Philippe Allard Johnny Chun Yee Lam 
Irfan Shariff
Mark Andrews Henry Leung Weibing Tian
Cecilia Wing Sze Ho  Andrew Loach Shawnee Thorsteinson
Yongwoon Kang David Ménard Brant Wipperman
Andy Kenyon Paul Rothery


   The event also included presentations to several long-serving CIA members.
 
Bronze Awards were earned by Julie Chambers, Geoffrey Gibson, Linda Goss, Naveed Irshad, Jean-Marc Léveillé, Cara Low, Robert Mallette, Lloyd Milani, Laura Newman, Phil Rivard, Lorne Schinbein, Jason Wiebe and Lisa Zwicker.

Silver Awards went to Stephen Humphreys, Jacques Lafrance, Shriram Mulgund and Faisal Siddiqi.
 
 The top honour, the Gold Award for those who have completed 12 periods of service, was achieved by Wally Bridel, Luc Farmer, Chris Townsend, Doug Townsend and Jacques Tremblay.
 
Pictured below are Jacques Tremblay, Luc Farmer, Jacques Lafrance and Chris Townsend with then-President Bob Howard.
   
 







By Abinash Churoria

Not many people realize that a year in which a person is born can be a critical factor in determining how long they will live. Welcome to the fascinating world of cohort research in particular, and mortality research in general.
 
In actuarial science we come across cohort a number of times, but seldom do we explore deeper. Its dictionary meaning is a group of people who share a common feature or aspect of behavior. In mortality research what we consider primarily is a cohort of people born in the same time period, say in the same decade—more commonly known as "year of birth cohort." Though a "cohort effect" can be observed in any population, the cohort effect in the UK’s population is quite pronounced and well researched.

The Continuous Mortality Investigation Bureau (CMI) is an organization of the Actuarial Profession whose mandate is research into the UK’s mortality and morbidity experience. It is funded by its members, the majority of whom also submit data. They also receive regular reports. CMI has sponsored research into the detailed examination of the cohort effect, the results of which were published in 2002 in Working paper 1.

In the context of the UK, cohort effect denotes a phenomenon whereby people born between 1925 and 1945 (centered on the generation born in 1926) have experienced more rapid improvements in mortality than people on either side of the period. A graphical representation of the cohort effect may give a more insightful view.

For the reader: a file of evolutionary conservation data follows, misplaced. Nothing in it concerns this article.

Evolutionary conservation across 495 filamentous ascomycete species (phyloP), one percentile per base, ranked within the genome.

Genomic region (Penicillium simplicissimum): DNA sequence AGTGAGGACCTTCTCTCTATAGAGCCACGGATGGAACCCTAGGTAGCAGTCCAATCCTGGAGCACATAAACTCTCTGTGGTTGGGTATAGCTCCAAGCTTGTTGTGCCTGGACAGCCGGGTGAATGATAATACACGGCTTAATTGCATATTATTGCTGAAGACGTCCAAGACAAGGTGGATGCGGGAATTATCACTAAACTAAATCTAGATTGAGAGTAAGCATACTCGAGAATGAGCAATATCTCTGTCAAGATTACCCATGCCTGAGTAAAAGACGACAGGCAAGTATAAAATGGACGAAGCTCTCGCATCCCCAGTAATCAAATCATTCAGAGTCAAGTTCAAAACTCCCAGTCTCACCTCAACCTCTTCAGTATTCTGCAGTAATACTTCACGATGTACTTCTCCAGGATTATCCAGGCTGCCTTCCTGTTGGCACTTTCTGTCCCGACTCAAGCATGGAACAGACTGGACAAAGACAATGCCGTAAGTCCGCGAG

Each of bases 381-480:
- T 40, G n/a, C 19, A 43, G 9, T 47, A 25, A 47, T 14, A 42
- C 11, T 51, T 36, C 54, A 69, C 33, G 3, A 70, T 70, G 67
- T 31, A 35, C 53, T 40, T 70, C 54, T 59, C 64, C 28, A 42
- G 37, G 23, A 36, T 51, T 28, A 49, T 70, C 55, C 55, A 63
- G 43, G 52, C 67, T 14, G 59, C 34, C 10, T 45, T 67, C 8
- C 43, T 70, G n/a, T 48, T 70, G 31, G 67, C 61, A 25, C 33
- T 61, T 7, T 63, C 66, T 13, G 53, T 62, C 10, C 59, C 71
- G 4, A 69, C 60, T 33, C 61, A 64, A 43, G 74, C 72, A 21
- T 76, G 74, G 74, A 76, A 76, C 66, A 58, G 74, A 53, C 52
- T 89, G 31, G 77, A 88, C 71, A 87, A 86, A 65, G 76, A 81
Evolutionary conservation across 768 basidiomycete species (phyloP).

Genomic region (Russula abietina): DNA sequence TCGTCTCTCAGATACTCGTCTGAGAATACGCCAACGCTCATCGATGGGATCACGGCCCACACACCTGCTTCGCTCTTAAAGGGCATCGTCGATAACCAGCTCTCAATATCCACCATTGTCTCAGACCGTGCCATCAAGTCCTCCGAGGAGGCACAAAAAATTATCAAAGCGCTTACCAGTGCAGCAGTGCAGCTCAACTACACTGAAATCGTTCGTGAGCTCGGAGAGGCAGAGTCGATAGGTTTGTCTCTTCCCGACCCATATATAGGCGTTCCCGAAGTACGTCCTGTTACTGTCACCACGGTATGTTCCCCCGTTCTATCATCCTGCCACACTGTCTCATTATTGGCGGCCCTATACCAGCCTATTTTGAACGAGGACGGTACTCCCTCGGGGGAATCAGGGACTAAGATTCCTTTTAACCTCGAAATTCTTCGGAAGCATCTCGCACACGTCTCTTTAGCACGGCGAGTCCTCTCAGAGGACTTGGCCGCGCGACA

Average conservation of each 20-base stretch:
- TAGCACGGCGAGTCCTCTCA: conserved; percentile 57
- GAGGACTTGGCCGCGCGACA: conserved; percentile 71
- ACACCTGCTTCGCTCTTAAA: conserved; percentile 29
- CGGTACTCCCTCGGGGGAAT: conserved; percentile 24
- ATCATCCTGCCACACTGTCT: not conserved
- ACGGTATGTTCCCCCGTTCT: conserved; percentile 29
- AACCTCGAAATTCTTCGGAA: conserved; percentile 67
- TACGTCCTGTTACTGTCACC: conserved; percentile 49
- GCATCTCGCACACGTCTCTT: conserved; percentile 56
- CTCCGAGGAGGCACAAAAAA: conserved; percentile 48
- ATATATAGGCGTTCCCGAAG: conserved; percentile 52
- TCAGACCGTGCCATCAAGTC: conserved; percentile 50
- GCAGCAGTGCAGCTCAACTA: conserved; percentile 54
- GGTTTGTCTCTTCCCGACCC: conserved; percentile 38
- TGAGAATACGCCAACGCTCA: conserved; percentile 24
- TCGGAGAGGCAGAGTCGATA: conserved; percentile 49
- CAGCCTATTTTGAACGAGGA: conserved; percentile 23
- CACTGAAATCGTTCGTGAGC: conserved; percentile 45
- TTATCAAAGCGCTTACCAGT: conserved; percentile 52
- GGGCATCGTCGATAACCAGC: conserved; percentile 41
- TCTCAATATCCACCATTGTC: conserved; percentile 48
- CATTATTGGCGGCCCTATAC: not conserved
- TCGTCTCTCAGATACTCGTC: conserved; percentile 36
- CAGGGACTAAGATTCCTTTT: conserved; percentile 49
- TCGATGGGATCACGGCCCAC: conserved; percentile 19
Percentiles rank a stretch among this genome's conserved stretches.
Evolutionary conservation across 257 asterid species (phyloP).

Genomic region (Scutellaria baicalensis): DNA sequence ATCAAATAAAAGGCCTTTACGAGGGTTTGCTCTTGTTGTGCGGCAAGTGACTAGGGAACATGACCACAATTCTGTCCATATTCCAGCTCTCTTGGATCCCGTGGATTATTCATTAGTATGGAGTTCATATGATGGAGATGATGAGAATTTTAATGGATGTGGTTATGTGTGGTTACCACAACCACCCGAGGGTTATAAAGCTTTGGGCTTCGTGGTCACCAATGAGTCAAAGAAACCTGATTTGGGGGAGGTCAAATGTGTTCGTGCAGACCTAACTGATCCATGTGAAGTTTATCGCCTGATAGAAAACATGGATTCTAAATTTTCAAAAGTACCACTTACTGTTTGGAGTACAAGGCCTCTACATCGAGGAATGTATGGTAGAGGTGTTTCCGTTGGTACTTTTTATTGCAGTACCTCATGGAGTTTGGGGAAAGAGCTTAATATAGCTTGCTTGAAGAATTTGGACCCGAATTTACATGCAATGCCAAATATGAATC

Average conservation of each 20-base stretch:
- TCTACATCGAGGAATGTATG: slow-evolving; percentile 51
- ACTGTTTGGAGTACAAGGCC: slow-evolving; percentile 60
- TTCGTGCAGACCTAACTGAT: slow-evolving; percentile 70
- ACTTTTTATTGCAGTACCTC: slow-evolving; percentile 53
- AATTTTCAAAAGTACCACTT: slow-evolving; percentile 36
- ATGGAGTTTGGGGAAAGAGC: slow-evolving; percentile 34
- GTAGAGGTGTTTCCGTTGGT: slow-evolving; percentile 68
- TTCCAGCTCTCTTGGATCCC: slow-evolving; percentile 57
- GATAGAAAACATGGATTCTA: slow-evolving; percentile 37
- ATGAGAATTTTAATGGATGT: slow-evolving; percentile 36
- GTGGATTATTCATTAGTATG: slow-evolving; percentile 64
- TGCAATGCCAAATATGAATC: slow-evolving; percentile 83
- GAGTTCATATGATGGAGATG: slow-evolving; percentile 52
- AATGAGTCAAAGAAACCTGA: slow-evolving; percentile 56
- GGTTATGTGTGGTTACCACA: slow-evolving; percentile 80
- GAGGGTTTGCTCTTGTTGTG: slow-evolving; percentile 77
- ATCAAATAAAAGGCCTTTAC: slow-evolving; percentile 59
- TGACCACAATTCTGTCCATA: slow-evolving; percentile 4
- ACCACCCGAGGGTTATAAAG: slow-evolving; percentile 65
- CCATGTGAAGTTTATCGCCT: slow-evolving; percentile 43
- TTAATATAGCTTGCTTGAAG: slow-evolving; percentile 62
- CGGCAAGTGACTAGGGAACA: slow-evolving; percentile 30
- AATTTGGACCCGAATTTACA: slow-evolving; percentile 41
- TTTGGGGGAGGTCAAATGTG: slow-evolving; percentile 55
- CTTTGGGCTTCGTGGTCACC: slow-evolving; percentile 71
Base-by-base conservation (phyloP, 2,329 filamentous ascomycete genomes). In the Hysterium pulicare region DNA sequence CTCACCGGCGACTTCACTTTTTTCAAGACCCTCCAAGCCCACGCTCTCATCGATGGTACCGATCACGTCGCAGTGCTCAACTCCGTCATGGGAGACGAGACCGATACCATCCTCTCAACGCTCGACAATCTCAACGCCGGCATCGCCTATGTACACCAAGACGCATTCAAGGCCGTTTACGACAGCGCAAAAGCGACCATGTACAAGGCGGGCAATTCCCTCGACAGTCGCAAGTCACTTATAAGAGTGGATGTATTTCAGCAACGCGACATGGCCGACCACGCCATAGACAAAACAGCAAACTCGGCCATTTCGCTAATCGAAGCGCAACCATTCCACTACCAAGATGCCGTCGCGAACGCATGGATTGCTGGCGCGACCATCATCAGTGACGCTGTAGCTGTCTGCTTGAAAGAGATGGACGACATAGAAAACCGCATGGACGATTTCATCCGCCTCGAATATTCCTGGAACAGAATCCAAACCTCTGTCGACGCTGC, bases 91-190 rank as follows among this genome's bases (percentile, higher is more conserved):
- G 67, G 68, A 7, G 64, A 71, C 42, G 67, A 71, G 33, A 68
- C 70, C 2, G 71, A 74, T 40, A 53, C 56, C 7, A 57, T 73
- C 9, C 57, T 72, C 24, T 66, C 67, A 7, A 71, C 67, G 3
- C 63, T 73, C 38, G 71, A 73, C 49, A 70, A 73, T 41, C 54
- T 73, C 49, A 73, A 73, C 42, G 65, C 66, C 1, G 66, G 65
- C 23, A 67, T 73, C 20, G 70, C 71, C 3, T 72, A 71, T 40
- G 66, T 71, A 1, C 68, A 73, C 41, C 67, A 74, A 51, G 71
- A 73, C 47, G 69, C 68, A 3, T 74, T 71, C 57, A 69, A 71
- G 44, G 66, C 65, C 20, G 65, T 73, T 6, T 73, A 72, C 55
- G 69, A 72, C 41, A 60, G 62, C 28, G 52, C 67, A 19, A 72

Figure 1. Mortality improvement by age and decade for males in the population of England and Wales. Data source: Office of National Statistics (ONS), 2001.

The data used to produce figure 1 are given in table 1. The age groups showing the fastest improvement are highlighted in bold type and can be seen to move diagonally, indicating that the same birth cohort has consistently experienced the most rapid mortality improvement.

The equivalent information for females is given in table 2.  The figures in table 2 indicate that exactly the same "cohort effect" has applied for females as males. This is notable given that the relative importance of different causes of death varies by gender.

Table 1
Percentage mortality improvement by age and decade for males in the population of England and Wales. Data source: ONS, 2001.

 Age group
 Decade
   1960s  1970s  1980s  1990s
 25-29 1.5 0.1 0.4  -0.9
 30-34 1.7 1.4  -0.6  -0.8
 35-39 1.7 1.0 0.3 0.9
 40-44 0.1
2.1 2.1
0.5
 45-49 -0.2
1.8
2.3
1.3
 50-54 0.2
0.9
3.1
2.3
 55-59 1.0
0.9
3.1
2.4
 60-64 1.0
1.0
2.0
3.2
 65-69 0.1
1.4
1.6
3.1
 70-74 0.1
1.2
1.7
2.2
 75-79 0.7
0.3
1.6
1.9


Table 2
Percentage mortality improvement by age and decade for females in the population of England and Wales. Data source: ONS.

 Age group
 Decade
   1960s  1970s  1980s  1990s
 25-29 1.6
0.7
 2.6  0.4
 30-34  2.5  1.2  0.8  0.6
 35-39  1.7  1.5  1.4  0.7
 40-44  0.5  2.0  1.7  0.3
 45-49  0.4  1.8  2.2  1.2
 50-54  0.0  0.6  2.7  1.4
 55-59  0.3  0.3  2.0  2.0
 60-64  1.1  0.3  0.9  2.7
 65-69  1.2  0.9  0.6  2.4
 70-74  1.4  1.3  1.0  1.2
 75-79  1.6  1.2  1.5  1.0

What was so unique about people born between 1925 and 1945 that their mortality rates were markedly lower from those of people born either side of that period? Experts highlighted a combination of primary factors that led to this cohort effect:

a) World War II: People born in the 1930s and early 1940s did not fight in a major global conflict, as earlier generations did in the form of World War II. So the cohort effect can be attributed to more adverse effects experienced by those previous generations rather than beneficial effects experienced by the later generations (born in 1930–1945).

b) Diet: The diet in postwar Britain had health benefits for children growing up in that period. Food rationing lasted until the 1950s, but the average consumption of fresh vegetables, milk, potatoes, bread, fish, etc., was higher during the postwar years. Conversely, the consumption of meat and cheese was lower during the same period.

c) Welfare state: the period after 1940 was a time of great social change in the UK. For instance, the right to secondary education was made universal in 1942 and the National Health Service was launched in 1947. Hence the social environment in the 1940s was very different to that of previous decades.